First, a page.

On Wednesday, the National Baseball Hall of Fame will announce their Class of 2011. The first time nominees include former Mets John Olerud, John Franco, Al Leiter and Carlos Baerga. Notable first-timers include Jeff Bagwell, Juan Gonzalez, Rafael Palmeiro and Larry Walker.
A number of returnees are also on this year’s ballot, including Roberto Alomar (another former Met) and Bert Blyleven, who both narrowly missed enshrinement last year. Alomar was selected on 73.7% of the ballots and Blyleven’s name was chosen on 74.2%. Of the 21 previous players who received at least 70% of the votes, but failed to register the minimum 75% needed for election, all of them eventually got the call to the Hall.
Kiner’s Korner was not allowed to vote in this year’s Hall of Fame election. (Note to self: Remember to add another $20 bill the next time I send the Baseball Writers Association of America a letter asking them to join their ranks.) But we still have an opinion as to who should reserve a hotel room in Cooperstown the last weekend in July.
Can you name a more complete second baseman in the expansion era? Maybe Joe Morgan (who’s already in the Hall of Fame). Certainly not Jeff Kent, unless if you include his ’70s porn ‘stache as one of his five tools.
If you take the 10-year time period from 1992-2001, you’d have a hard time finding another player, regardless of position, whose numbers could match up with Alomar. During those ten years, Alomar hit .315, with 327 doubles, 49 triples, 159 HR and 792 RBI. He also stole 303 bases and scored 1,007 runs. He was an All-Star in all of those seasons and won the Gold Glove Award in all but one of them.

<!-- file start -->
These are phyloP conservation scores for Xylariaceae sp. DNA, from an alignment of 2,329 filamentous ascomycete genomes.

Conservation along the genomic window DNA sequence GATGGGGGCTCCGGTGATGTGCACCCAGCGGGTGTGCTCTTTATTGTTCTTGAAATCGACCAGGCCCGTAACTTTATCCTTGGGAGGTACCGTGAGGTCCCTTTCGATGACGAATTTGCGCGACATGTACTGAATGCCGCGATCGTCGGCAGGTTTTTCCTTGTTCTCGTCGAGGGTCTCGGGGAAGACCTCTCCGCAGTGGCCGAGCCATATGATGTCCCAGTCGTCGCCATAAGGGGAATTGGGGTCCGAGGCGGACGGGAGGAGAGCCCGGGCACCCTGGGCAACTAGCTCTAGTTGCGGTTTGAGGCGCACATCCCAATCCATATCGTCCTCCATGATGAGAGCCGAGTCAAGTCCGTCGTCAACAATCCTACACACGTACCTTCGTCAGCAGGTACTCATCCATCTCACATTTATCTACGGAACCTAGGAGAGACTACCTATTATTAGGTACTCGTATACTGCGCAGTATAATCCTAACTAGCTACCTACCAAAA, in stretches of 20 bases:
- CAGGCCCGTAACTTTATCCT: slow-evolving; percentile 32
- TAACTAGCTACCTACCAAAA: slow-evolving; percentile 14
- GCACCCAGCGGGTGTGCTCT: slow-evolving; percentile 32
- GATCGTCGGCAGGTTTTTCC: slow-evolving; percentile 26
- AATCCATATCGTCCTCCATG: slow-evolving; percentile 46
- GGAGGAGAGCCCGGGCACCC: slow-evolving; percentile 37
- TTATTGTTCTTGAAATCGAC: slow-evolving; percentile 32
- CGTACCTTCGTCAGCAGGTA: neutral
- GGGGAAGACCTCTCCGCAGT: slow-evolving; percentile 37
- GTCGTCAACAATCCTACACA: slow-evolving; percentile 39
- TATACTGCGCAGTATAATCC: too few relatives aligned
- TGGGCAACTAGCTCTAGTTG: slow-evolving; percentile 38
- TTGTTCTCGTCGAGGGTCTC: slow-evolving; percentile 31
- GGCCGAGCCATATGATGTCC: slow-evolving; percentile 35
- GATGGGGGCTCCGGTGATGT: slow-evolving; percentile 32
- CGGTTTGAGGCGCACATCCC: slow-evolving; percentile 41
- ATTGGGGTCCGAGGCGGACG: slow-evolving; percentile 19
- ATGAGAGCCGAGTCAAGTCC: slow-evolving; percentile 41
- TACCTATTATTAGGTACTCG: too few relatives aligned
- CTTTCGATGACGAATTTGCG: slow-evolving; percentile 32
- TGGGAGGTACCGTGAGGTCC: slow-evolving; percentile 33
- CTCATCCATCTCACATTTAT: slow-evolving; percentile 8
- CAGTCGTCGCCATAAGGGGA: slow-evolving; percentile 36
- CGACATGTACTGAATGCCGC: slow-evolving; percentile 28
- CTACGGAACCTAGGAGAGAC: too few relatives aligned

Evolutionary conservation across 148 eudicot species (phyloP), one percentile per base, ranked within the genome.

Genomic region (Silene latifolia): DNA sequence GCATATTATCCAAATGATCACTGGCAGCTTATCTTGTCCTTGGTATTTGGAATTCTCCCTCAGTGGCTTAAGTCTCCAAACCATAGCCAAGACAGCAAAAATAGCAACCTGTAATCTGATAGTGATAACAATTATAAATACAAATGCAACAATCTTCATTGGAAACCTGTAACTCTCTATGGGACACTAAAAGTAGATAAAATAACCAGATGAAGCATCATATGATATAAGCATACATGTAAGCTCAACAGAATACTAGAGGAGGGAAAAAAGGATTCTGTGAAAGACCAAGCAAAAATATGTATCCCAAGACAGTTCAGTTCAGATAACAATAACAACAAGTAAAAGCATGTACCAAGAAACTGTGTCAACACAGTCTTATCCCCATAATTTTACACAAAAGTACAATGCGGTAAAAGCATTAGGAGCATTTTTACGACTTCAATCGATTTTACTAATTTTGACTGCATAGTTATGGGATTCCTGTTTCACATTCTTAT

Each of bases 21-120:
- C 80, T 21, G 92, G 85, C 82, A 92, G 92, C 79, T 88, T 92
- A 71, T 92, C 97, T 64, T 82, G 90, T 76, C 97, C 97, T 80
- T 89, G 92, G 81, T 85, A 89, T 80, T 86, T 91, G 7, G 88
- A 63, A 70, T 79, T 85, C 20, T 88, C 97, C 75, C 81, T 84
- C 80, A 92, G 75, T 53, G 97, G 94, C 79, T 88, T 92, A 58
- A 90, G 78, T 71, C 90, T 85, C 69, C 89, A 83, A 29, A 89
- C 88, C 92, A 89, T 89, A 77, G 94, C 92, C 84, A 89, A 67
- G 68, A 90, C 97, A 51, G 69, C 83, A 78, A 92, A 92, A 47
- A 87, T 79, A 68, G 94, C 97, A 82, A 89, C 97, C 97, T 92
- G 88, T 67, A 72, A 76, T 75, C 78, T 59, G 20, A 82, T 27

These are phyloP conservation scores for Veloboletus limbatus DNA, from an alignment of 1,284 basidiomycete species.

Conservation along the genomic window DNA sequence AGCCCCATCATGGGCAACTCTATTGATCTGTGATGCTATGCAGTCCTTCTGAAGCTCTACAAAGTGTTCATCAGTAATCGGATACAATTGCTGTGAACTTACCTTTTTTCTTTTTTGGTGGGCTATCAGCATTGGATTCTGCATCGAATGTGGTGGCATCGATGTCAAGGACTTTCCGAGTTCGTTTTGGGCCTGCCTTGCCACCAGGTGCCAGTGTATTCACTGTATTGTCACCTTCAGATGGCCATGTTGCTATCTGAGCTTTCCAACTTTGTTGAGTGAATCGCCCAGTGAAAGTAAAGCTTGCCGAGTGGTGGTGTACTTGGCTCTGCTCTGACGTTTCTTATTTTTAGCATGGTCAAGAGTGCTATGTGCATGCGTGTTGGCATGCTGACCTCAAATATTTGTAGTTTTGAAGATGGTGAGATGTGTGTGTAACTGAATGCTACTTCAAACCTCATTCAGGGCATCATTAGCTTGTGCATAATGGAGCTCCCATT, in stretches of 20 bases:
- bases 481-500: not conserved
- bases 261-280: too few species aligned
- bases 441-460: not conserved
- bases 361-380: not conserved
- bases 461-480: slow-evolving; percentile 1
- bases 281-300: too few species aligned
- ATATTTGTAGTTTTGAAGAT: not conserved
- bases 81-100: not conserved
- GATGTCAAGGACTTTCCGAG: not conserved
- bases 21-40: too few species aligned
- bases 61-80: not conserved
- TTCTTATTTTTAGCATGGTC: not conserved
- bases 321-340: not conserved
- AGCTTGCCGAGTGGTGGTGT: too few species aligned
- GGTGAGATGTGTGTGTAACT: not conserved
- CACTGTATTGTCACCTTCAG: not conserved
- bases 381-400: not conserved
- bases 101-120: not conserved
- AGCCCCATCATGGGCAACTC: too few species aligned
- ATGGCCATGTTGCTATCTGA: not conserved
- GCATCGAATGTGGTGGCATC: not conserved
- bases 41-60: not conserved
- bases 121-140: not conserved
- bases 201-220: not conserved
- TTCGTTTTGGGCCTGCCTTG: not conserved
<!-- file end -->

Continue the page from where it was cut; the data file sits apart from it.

For his career, Alomar hit .300, with 504 doubles, 210 HR, 1,134 RBI, 1,508 runs scored and 474 SB. He also made 12 All-Star teams, won ten Gold Gloves and earned four Silver Slugger Awards. Although he never won a regular season MVP Award, he did finish in the top six in MVP voting five times. He also won the 1992 ALCS MVP Award for leading the Blue Jays to their first World Series appearance and took home the 1998 All-Star Game MVP trophy.
It is a travesty that Blyleven has been retired for nearly 20 years and has still not been elected to the Hall of Fame. His numbers speak for themselves.
In 22 major league seasons, Blyleven won 287 games, mostly for poor teams (Blyleven’s teams finished below .500 in ten of his 22 seasons). Despite playing most of his career in the American League during the DH era, Blyleven registered ten seasons with an ERA of 3.00 or lower. His low ERA was helped out by his astonishing 60 career shutouts. That’s approximately two full seasons of starts without allowing an earned run in any of them!